At a time when much of the world is confronted by uncertainty and insecurity, the Archbishop of Santa Fe (United States), has issued a compelling call for collective action to eliminate nuclear weapons. Pax Christi International warmly welcomes Archbishop John Wester’s pastoral letter, “Living in the Light of Christ’s Peace: A Conversation Toward Nuclear Disarmament” of 11 January 2021. We commend it to people of faith and goodwill.
The pastoral letter warns of the new nuclear arms race gathering momentum now. It condemns both having and using nuclear weapons. This is a powerful critique also articulated by Pope Francis, who has also called for a world free of nuclear weapons. The pastoral letter notes that the United States government is spending $1.7 trillion to modernise its nuclear weapons and “keep them forever.”
The archbishop calls attention to the United Nations Treaty on the Prohibition of Nuclear Weapons, which came into force early last year. The United States, its allies and the other nuclear powers are avoiding this historic pact, adopted by a majority of countries in the world. Momentum for its full implementation grows as countries continue to sign and ratify the treaty. The letter refers to the International Campaign to Abolish Nuclear Weapons (ICAN) in which Pax Christi International and hundreds of other civil society organizations advocate for the treaty. ICAN was awarded the Nobel Peace Prize in 2017.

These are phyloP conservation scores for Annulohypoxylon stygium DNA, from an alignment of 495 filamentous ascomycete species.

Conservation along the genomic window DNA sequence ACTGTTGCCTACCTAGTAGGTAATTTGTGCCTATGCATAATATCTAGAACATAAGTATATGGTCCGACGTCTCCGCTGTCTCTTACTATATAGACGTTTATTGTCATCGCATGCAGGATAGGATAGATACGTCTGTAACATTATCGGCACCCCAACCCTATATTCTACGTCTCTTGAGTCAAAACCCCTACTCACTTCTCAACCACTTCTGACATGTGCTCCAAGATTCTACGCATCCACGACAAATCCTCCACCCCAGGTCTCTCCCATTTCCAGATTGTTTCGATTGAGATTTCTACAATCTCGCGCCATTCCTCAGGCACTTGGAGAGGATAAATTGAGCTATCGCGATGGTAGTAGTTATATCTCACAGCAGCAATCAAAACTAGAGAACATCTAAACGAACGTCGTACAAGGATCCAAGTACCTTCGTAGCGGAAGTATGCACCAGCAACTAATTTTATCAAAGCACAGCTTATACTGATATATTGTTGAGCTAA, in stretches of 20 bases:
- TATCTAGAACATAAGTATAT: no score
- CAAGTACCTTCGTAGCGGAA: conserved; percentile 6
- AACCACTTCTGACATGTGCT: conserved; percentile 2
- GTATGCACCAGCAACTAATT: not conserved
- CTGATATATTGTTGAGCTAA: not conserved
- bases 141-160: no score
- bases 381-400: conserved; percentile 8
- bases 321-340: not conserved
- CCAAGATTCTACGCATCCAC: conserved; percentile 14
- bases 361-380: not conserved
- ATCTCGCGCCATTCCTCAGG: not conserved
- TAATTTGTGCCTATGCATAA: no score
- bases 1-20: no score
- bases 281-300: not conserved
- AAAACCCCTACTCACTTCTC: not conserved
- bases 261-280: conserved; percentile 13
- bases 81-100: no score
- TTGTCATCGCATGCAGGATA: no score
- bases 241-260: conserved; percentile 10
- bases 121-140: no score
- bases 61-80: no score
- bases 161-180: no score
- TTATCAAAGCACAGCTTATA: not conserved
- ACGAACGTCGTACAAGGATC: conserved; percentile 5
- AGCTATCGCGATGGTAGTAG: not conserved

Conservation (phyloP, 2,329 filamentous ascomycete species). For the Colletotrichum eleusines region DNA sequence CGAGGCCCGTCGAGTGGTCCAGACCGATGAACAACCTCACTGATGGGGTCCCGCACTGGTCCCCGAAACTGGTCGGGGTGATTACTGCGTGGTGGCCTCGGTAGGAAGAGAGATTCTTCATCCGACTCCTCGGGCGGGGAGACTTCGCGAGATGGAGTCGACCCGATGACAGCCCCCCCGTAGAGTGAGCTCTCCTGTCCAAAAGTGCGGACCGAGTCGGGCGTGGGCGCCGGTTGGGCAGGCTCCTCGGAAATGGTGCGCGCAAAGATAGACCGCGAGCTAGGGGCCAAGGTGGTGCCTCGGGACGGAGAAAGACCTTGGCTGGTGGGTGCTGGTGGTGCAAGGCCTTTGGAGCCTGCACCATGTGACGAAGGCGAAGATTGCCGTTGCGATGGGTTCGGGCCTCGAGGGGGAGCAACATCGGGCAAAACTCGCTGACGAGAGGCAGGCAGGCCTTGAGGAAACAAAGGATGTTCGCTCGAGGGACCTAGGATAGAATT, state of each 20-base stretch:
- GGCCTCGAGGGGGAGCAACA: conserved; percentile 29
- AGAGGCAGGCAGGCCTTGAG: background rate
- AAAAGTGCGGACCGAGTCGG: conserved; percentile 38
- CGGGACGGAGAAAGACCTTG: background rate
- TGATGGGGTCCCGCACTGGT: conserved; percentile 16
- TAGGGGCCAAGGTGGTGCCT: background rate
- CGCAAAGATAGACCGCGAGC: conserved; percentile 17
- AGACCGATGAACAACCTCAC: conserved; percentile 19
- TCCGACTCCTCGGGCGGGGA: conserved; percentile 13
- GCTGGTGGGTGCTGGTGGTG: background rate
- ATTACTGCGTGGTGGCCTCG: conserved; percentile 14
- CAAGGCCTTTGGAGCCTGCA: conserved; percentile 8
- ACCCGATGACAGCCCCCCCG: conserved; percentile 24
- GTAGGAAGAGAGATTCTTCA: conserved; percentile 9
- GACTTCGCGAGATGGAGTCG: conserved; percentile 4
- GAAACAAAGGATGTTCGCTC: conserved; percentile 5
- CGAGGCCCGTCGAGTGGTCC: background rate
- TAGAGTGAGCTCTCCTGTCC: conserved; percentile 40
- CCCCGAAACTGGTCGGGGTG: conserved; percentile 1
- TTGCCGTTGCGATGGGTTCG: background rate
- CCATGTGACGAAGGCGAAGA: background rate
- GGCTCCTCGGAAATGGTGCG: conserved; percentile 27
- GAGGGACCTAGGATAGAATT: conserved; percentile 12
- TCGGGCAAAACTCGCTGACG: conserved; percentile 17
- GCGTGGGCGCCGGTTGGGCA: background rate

“If we care about humanity, if we care about our planet, if we care about the God of peace and human conscience, then we must start a public conversation on these urgent questions and find a new path toward nuclear disarmament,” the pastoral letter says.
Nuclear weapons loom large in the archdiocese, located in the southwestern state of New Mexico. The state is the birthplace of the atomic bomb, the host of two nuclear weapons laboratories, and the site of the largest stockpile of US nuclear warheads.
For more on our work on nuclear disarmament, please click here.
Photo: Storm over the Trinity Site in White Sands Missile Range by Craig Dietrich via Flickr (CC BY-ND-NC 2.0)